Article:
A large academic institution like Northwestern University Libraries has ample staff and resources for the upkeep of its materials. But many smaller cultural institutions might hold significant collections and still not have the expertise — or even the budget — to preserve their materials properly for posterity.
Enter an annual event called Preservation in Action, a program that promotes an understanding of the importance of preservation while engaging with cultural heritage collections at a host institution. Preservation in Action (PiA), is organized and led by preservation professionals, with volunteer librarians from all over – gathered in one place while attending the massive American Library Association conference – most of them with no preservation experience. The goal is to provide preservation care and handling training to non-preservation librarians and staff at the host institution.
The day-long event also involves hands-on rehousing activities. Their efforts are buoyed by support from the ALA’s Association for Library Collections & Technical Services and vendor donations of archival supplies like acid-free folders, polypropylene sleeves, and boxes.
Katie Risseeuw, a preservation librarian for Northwestern Libraries was the lead coordinator for this year’s event at the Rebuild Foundation’s Stony Island Arts Bank, a “hybrid gallery, media archive, library and community center” in Chicago. In June, the group helped the Arts Bank preserve two collections comprising papers, photographs, ephemera, and vinyl albums.
This year’s event even caught the attention of the Chicago Tribune for one of this year’s selected collections that raised ethical considerations. We spoke with Risseeuw about the importance of PiA’s efforts — and that newsworthy collection choice.
This sounds like a lot of work. Why do people feel compelled to volunteer for this project?
Risseeuw: More and more, those of us in the field realize that the principles of preservation reach beyond our institutions and into surrounding communities. It’s not just about archival folders, it’s valuing the stories and artifacts that are under-represented in larger libraries and archives. The Stony Island Arts Bank has these collections but, as a young institution, not the preservation resources or expertise. We worked with them to develop sustainable preservation practices while also gathering a group of 30 people to do a large amount of work that immediately helps the collection.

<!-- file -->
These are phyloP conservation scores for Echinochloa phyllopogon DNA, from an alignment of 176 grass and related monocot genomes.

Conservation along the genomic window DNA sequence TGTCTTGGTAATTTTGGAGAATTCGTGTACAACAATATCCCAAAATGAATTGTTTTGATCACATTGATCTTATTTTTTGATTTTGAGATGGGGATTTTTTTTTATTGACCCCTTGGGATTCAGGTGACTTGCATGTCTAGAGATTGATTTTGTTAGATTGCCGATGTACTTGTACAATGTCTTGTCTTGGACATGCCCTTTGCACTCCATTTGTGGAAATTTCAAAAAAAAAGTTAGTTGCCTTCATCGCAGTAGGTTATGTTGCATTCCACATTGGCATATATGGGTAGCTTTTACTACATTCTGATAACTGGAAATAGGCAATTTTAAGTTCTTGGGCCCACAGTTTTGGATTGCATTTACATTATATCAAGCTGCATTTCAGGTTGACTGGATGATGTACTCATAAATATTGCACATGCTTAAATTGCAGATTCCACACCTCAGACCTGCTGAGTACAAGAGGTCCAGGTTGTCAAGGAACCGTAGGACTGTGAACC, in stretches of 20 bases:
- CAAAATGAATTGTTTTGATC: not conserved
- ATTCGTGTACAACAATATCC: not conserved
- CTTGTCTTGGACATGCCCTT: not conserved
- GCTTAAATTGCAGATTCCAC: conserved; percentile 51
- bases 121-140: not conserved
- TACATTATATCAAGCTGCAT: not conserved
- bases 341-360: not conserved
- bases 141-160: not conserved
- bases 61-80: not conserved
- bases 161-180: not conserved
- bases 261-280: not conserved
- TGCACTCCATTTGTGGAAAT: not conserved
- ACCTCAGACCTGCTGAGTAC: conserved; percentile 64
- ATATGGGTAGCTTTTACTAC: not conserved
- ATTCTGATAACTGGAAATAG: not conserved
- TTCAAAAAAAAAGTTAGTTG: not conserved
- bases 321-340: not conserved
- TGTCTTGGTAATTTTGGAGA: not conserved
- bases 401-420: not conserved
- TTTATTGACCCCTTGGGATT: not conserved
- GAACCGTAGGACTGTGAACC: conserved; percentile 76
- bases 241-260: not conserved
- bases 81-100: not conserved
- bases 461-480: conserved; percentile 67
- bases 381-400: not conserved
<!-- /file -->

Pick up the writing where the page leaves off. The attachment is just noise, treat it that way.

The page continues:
This year, the host site has a particularly unusual collection. Can you tell us about it and why it is important to preserve it?
Risseeuw: The Stony Island Arts Bank has a few interesting collections, but the Edward J. Williams Collection jumped out as the one most in need of preservation care, due to the physical nature of the materials. The collection of over 4,000 items is primarily made up of ephemera – meaning items not intended to last – such as advertisements, postcards, and
newspapers, as well as photographs, papers, textiles, and objects. It is important that we prolong the life of the materials because of what they represent – demeaning depictions of African-Americans throughout U.S. history, from runaway slave articles to blackface sheet music. The collection contains a pile of early Aunt Jemima advertisements cut from magazines. Postcards with incredibly derogatory stereotypes of African-American children. Receipts from the sales of people. The Williams Collection is held by an organization physically located within the black community, which creates a much different space for it than if it were in an academic archive.
Luckily, the collection isn’t wholly consumed by racist materials. There are many photographs of black families casually resting in a backyard, soldiers in WWI, and portraits from the 1890s; signed headshots of successful musicians; newspapers from Obama’s election. These tell a parallel story that is just as important. Preservation is access, and by putting a stack of papers into archival folders, people can use the collection much more easily.
A few people from the group also took on the Frankie Knuckles’ vinyl collection. He’s known as the Godfather of House Music and was a pioneering musician in Chicago. We put a small fraction of his records in archival sleeves for protection from dust and wear.
How did you choose to work with Rebuild Foundation’s Stony Island Arts Bank?
Risseeuw: Several of us on the Preservation Outreach Committee were interested in the Arts Bank as a host institution from the beginning. They include the surrounding community in many ways, but it was their community cataloging sessions that drew me in. Having the public come in to interact with collections that way made us think they would be open to an event like PiA. We knew they had collections that could benefit from preservation, so I approached them. The staff at the Arts Bank was so generous with their time and support in planning for the event.
Is there more demand for these services than PiA can address? How many cultural heritage organizations are in need of preservation guidance — and what should they do if they don’t have PiA expertise?
Risseeuw: There are so many small organization with great collections that don’t have in-house expertise or funding. A lot of information is available online, from best practices to in-depth standards, such as NEDCC Preservation Leaflets, the Library of Congress, and National Park Service Conserve-o-Grams. NEDCC has information about preservation assessments and grant opportunities.